Sword of Trust (2019; Lynn Shelton)
By Daniel Barnes
Opens on Friday, July 19, at the Landmark Opera Plaza in San Francisco and the Landmark Shattuck in Berkeley.
Sword of Trust is the ninth feature from Ohio-born, Seattle-raised filmmaker Lynn Shelton. However, it’s only my second experience with Shelton’s work, following her “pleasantly forgettable” 2014 offering Laggies. Even without context, though, anyone could guess that Shelton comes from the Mumblecore school of not giving a shit about framing shots or shaping scenes or writing dialogue. Every scene in Sword of Trust values laid-back immediacy and quirky babble over any of the essential elements of cinema.
“General Lack of Focus”
Marc Maron stars as Mel, the laid-back owner of an Alabama pawnshop, while Jon Bass (Baywatch) plays his conspiracy-obsessed assistant. After a series of clumsily assembled expository scenes, lovers Mary (Michaela Watkins) and Cynthia (Jillian Bell) come into Mel’s store with a Civil War sword and an unbelievable story.
When Cynthia’s grandfather passed away, the government got the house, but Cynthia got his prized possession: a Union Army sword. A so-called “prover item” complete with records of “authenticity,” the sword supposedly proves that the South won the Civil War. The sword also came with a dementia-tinged letter from Cynthia’s grandfather outlining the weapon’s indecipherable origin story.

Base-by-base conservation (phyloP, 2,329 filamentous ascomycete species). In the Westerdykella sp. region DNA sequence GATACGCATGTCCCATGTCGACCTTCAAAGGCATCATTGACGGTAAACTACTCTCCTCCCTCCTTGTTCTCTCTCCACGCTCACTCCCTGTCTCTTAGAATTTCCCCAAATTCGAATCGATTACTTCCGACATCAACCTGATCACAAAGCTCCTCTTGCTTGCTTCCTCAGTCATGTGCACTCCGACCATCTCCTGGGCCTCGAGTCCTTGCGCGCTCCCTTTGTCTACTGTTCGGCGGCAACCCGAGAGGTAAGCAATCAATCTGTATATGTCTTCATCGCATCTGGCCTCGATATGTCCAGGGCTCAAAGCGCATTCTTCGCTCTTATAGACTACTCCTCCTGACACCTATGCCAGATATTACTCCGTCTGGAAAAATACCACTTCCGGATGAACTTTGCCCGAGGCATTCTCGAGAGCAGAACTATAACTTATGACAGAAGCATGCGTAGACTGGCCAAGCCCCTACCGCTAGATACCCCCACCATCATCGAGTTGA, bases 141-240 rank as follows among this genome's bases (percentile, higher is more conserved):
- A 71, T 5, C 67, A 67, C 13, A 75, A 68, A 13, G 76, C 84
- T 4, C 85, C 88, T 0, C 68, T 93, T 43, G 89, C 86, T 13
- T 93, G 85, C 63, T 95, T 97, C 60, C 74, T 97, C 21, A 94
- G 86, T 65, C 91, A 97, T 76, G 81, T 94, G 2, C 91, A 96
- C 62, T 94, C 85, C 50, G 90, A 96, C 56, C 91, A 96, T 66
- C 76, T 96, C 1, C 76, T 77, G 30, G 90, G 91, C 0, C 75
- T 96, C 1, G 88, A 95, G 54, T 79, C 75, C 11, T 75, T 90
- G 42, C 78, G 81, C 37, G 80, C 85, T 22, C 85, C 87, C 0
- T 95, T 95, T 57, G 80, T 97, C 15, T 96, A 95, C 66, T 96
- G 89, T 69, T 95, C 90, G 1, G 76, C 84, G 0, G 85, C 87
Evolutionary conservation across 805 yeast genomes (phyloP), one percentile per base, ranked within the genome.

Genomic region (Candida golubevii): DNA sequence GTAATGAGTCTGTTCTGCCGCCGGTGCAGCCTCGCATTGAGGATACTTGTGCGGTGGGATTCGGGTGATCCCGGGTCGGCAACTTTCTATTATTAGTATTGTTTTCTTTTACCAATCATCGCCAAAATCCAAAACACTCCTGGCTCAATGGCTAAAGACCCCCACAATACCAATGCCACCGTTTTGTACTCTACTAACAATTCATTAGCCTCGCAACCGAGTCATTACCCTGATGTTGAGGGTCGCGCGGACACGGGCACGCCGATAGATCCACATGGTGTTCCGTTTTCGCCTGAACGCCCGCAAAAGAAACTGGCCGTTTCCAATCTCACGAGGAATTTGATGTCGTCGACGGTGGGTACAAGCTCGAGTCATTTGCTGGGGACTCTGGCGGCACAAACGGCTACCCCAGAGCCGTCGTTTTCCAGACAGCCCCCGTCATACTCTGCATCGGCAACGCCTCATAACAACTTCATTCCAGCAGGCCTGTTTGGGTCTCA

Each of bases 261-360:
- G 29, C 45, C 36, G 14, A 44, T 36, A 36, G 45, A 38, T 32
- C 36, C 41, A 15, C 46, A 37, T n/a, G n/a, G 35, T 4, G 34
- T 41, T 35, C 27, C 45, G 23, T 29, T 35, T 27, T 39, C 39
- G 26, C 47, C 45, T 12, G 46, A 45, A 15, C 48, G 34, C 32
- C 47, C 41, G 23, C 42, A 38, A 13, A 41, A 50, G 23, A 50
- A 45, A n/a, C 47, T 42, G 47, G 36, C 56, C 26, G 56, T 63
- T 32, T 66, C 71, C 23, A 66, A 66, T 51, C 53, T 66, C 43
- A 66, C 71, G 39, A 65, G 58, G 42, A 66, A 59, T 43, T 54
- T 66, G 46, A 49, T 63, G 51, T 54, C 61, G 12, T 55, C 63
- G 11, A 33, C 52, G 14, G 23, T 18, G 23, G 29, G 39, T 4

Mel scoffs at first, but he quickly realizes that there is a booming market for the sword among racist conspiracy theorists. Eventually, Mel partners with Cynthia and Mary to sell the sword, dodging knife-wielding rednecks and a sword inspector named Hog Jaws along the way.
“Dawdles Right Off the Rails”
Sword of Trust gets by on pure affability and ease-of-watch for a while, but the uneven pace and general lack of focus wear thin fast. Naturally, it builds to Mel uncharacteristically baring his soul in the form of a Maron-esque ramble about his self-destructive past. Barely five minutes later, the film lurches into a slapstick dancing-at-gunpoint sequence. There’s never any sense of danger, but rarely any sense of conviction either.
One scene dawdles into the next, and the film finally dawdles off the rails in the second half. Shelton resolves the central story in an abrupt and thoroughly nonsensical manner, but then she dawdles another 10 minutes before dawdling off to a pointless end.
By that point, the film becomes almost unbearable, just a lot of shapeless bickering cut with sudden fits of sincerity. Shelton does more TV work these days (including several collaborations with Maron), and Sword of Trust feels more sized to that medium.